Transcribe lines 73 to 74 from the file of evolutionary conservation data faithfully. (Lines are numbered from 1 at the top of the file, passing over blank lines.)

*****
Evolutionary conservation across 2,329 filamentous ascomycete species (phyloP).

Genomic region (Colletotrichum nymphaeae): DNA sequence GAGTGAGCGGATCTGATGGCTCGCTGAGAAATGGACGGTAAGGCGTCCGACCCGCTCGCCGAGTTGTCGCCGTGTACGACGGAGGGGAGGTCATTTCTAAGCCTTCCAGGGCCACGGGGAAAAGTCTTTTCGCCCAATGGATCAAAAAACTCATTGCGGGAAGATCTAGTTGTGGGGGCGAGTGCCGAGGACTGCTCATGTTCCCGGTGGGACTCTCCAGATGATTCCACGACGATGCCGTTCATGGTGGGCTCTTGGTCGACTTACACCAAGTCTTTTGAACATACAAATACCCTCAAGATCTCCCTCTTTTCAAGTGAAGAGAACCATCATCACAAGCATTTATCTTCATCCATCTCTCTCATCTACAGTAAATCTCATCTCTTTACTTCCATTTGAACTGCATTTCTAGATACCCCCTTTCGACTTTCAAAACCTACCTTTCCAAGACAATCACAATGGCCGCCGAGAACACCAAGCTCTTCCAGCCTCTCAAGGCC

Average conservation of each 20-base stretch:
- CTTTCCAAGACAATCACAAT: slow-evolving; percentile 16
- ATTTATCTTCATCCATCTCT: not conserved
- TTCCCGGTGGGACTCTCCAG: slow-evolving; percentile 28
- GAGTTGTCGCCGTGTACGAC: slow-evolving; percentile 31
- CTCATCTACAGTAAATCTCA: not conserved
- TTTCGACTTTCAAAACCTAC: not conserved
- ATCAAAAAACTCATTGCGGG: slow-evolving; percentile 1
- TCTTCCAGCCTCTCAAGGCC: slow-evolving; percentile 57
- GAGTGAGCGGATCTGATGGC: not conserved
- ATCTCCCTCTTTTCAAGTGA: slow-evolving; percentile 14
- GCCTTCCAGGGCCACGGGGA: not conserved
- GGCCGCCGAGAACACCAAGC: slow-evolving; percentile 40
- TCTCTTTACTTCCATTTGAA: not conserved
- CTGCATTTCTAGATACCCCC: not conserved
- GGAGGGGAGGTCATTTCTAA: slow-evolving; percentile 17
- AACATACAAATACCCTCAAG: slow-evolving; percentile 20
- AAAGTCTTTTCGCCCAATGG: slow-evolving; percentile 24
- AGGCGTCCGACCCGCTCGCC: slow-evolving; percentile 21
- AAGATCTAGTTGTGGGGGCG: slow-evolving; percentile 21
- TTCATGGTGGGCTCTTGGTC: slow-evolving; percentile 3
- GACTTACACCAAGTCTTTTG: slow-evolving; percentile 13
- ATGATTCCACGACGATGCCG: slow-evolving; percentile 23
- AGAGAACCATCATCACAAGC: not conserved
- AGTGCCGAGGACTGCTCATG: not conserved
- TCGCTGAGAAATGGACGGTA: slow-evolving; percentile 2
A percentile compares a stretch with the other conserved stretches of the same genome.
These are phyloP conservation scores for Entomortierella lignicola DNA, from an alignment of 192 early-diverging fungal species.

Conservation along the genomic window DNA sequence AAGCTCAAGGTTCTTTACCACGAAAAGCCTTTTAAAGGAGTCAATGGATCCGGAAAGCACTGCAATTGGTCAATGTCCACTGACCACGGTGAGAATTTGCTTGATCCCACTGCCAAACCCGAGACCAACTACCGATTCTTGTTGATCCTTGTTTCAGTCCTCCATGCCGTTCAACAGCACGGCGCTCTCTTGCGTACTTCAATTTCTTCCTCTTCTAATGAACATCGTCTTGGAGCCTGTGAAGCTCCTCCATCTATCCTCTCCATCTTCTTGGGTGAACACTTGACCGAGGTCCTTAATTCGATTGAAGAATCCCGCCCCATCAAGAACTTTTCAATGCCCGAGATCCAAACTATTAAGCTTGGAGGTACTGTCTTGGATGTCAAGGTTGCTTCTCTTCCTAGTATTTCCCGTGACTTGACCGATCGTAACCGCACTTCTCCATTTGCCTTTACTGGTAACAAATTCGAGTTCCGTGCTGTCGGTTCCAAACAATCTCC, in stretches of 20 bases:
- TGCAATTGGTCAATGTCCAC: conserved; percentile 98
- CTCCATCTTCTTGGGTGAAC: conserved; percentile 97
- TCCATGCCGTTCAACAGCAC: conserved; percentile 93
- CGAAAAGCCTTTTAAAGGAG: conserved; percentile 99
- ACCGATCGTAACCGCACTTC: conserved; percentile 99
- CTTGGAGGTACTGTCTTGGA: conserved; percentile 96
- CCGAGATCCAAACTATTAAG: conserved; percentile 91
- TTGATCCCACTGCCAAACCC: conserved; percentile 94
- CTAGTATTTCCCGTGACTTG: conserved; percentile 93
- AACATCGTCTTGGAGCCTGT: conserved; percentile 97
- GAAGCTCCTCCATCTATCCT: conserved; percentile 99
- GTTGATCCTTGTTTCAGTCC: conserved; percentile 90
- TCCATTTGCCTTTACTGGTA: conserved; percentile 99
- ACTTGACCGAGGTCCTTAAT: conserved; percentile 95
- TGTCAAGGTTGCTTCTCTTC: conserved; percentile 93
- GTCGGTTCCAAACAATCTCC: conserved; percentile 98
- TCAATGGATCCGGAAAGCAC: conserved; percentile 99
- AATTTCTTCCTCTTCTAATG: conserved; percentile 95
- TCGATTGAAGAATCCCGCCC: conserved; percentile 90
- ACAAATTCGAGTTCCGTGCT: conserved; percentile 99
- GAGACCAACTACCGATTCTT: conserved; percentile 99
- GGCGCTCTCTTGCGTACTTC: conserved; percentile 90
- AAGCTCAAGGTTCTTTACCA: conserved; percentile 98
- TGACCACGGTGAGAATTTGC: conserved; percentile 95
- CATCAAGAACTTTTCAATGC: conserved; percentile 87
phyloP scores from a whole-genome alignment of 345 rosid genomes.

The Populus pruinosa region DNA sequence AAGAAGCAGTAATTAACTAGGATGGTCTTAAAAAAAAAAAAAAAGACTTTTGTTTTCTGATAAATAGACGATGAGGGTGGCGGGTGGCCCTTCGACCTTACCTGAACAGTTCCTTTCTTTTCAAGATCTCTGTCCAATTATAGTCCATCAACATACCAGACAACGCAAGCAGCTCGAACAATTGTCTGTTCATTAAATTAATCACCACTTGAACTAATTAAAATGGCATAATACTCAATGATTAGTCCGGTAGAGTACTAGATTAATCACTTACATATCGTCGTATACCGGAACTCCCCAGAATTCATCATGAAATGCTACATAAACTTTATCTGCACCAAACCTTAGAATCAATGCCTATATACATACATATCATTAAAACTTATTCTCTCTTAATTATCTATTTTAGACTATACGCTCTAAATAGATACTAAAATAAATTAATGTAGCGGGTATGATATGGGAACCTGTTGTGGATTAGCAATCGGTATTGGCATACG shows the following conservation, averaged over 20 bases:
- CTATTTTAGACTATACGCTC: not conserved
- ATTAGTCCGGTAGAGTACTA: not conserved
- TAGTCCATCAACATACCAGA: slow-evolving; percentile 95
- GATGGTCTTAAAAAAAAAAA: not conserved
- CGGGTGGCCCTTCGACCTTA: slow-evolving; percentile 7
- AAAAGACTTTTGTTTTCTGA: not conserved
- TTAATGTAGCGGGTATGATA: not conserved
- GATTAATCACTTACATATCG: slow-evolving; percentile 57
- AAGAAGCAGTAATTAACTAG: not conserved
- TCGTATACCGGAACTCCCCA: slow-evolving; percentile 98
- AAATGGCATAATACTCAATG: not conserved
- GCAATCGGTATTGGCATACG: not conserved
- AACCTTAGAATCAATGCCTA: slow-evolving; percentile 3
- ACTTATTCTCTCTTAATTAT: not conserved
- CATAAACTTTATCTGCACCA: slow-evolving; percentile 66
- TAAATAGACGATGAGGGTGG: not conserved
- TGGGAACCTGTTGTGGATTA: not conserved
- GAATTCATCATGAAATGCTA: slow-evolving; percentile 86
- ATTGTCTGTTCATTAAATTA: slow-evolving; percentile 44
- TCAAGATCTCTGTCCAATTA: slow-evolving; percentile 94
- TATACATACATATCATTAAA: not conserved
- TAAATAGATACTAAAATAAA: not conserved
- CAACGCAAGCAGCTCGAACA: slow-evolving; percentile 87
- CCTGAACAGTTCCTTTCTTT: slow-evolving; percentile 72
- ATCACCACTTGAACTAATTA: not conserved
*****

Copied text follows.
- CATAAACTTTATCTGCACCA: slow-evolving; percentile 66
- TAAATAGACGATGAGGGTGG: not conserved